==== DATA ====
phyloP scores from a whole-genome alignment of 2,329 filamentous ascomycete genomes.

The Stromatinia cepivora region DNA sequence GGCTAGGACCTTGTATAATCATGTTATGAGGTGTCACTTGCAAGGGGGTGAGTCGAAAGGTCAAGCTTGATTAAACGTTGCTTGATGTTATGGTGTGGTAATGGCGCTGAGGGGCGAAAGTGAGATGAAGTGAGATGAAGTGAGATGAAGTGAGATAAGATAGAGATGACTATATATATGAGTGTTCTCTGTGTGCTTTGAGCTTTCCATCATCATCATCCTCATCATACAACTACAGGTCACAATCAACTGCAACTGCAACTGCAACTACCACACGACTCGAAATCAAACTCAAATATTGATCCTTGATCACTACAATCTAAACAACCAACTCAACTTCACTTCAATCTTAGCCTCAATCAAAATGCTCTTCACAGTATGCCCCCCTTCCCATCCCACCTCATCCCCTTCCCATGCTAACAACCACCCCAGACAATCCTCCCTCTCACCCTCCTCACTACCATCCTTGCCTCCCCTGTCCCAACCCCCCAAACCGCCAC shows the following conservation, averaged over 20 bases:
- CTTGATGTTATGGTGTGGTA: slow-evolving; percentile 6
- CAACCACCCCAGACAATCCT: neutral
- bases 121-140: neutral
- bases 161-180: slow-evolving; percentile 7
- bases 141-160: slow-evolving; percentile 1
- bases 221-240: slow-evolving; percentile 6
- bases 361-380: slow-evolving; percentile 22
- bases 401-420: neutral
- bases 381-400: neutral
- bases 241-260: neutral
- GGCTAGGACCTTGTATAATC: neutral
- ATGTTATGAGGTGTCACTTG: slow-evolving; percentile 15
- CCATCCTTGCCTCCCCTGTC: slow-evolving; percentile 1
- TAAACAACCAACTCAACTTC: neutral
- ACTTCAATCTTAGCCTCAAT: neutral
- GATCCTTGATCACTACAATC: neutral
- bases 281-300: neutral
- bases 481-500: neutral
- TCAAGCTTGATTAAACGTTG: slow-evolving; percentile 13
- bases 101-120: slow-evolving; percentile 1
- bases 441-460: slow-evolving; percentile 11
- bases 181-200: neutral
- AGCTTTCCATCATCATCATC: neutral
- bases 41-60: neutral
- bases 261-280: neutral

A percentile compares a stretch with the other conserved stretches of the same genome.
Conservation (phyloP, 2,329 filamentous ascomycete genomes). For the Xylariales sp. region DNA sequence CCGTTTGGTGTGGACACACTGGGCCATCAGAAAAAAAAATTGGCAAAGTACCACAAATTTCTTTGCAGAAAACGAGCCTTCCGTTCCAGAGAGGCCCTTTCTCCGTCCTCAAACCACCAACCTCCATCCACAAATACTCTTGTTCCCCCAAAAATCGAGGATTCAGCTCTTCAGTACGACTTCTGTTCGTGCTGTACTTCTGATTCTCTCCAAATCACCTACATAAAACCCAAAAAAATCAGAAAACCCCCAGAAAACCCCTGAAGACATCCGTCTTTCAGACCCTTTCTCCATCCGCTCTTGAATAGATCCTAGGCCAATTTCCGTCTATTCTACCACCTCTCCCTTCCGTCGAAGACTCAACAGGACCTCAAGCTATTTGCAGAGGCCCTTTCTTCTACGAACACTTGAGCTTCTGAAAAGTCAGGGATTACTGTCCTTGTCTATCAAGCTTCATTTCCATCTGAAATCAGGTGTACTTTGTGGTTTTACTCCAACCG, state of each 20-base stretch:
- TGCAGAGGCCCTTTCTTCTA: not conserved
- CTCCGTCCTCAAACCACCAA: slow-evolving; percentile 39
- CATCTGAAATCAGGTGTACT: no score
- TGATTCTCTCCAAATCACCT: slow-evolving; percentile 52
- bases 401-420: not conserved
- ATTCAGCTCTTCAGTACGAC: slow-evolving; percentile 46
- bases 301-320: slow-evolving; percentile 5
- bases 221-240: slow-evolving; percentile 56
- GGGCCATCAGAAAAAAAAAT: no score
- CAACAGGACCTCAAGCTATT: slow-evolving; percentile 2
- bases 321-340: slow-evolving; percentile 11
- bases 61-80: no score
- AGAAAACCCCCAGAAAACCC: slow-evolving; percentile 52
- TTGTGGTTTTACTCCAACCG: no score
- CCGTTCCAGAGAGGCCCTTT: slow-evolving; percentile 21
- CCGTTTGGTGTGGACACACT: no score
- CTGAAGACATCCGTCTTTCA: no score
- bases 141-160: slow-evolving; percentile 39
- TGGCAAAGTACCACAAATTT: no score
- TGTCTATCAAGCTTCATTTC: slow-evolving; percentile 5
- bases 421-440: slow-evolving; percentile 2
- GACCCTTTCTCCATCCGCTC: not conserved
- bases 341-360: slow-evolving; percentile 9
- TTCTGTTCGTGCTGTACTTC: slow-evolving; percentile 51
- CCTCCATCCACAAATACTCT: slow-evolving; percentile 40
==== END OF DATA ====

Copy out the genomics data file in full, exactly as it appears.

phyloP scores from a whole-genome alignment of 2,329 filamentous ascomycete genomes.

The Stromatinia cepivora region DNA sequence GGCTAGGACCTTGTATAATCATGTTATGAGGTGTCACTTGCAAGGGGGTGAGTCGAAAGGTCAAGCTTGATTAAACGTTGCTTGATGTTATGGTGTGGTAATGGCGCTGAGGGGCGAAAGTGAGATGAAGTGAGATGAAGTGAGATGAAGTGAGATAAGATAGAGATGACTATATATATGAGTGTTCTCTGTGTGCTTTGAGCTTTCCATCATCATCATCCTCATCATACAACTACAGGTCACAATCAACTGCAACTGCAACTGCAACTACCACACGACTCGAAATCAAACTCAAATATTGATCCTTGATCACTACAATCTAAACAACCAACTCAACTTCACTTCAATCTTAGCCTCAATCAAAATGCTCTTCACAGTATGCCCCCCTTCCCATCCCACCTCATCCCCTTCCCATGCTAACAACCACCCCAGACAATCCTCCCTCTCACCCTCCTCACTACCATCCTTGCCTCCCCTGTCCCAACCCCCCAAACCGCCAC shows the following conservation, averaged over 20 bases:
- CTTGATGTTATGGTGTGGTA: slow-evolving; percentile 6
- CAACCACCCCAGACAATCCT: neutral
- bases 121-140: neutral
- bases 161-180: slow-evolving; percentile 7
- bases 141-160: slow-evolving; percentile 1
- bases 221-240: slow-evolving; percentile 6
- bases 361-380: slow-evolving; percentile 22
- bases 401-420: neutral
- bases 381-400: neutral
- bases 241-260: neutral
- GGCTAGGACCTTGTATAATC: neutral
- ATGTTATGAGGTGTCACTTG: slow-evolving; percentile 15
- CCATCCTTGCCTCCCCTGTC: slow-evolving; percentile 1
- TAAACAACCAACTCAACTTC: neutral
- ACTTCAATCTTAGCCTCAAT: neutral
- GATCCTTGATCACTACAATC: neutral
- bases 281-300: neutral
- bases 481-500: neutral
- TCAAGCTTGATTAAACGTTG: slow-evolving; percentile 13
- bases 101-120: slow-evolving; percentile 1
- bases 441-460: slow-evolving; percentile 11
- bases 181-200: neutral
- AGCTTTCCATCATCATCATC: neutral
- bases 41-60: neutral
- bases 261-280: neutral

A percentile compares a stretch with the other conserved stretches of the same genome.
Conservation (phyloP, 2,329 filamentous ascomycete genomes). For the Xylariales sp. region DNA sequence CCGTTTGGTGTGGACACACTGGGCCATCAGAAAAAAAAATTGGCAAAGTACCACAAATTTCTTTGCAGAAAACGAGCCTTCCGTTCCAGAGAGGCCCTTTCTCCGTCCTCAAACCACCAACCTCCATCCACAAATACTCTTGTTCCCCCAAAAATCGAGGATTCAGCTCTTCAGTACGACTTCTGTTCGTGCTGTACTTCTGATTCTCTCCAAATCACCTACATAAAACCCAAAAAAATCAGAAAACCCCCAGAAAACCCCTGAAGACATCCGTCTTTCAGACCCTTTCTCCATCCGCTCTTGAATAGATCCTAGGCCAATTTCCGTCTATTCTACCACCTCTCCCTTCCGTCGAAGACTCAACAGGACCTCAAGCTATTTGCAGAGGCCCTTTCTTCTACGAACACTTGAGCTTCTGAAAAGTCAGGGATTACTGTCCTTGTCTATCAAGCTTCATTTCCATCTGAAATCAGGTGTACTTTGTGGTTTTACTCCAACCG, state of each 20-base stretch:
- TGCAGAGGCCCTTTCTTCTA: not conserved
- CTCCGTCCTCAAACCACCAA: slow-evolving; percentile 39
- CATCTGAAATCAGGTGTACT: no score
- TGATTCTCTCCAAATCACCT: slow-evolving; percentile 52
- bases 401-420: not conserved
- ATTCAGCTCTTCAGTACGAC: slow-evolving; percentile 46
- bases 301-320: slow-evolving; percentile 5
- bases 221-240: slow-evolving; percentile 56
- GGGCCATCAGAAAAAAAAAT: no score
- CAACAGGACCTCAAGCTATT: slow-evolving; percentile 2
- bases 321-340: slow-evolving; percentile 11
- bases 61-80: no score
- AGAAAACCCCCAGAAAACCC: slow-evolving; percentile 52
- TTGTGGTTTTACTCCAACCG: no score
- CCGTTCCAGAGAGGCCCTTT: slow-evolving; percentile 21
- CCGTTTGGTGTGGACACACT: no score
- CTGAAGACATCCGTCTTTCA: no score
- bases 141-160: slow-evolving; percentile 39
- TGGCAAAGTACCACAAATTT: no score
- TGTCTATCAAGCTTCATTTC: slow-evolving; percentile 5
- bases 421-440: slow-evolving; percentile 2
- GACCCTTTCTCCATCCGCTC: not conserved
- bases 341-360: slow-evolving; percentile 9
- TTCTGTTCGTGCTGTACTTC: slow-evolving; percentile 51
- CCTCCATCCACAAATACTCT: slow-evolving; percentile 40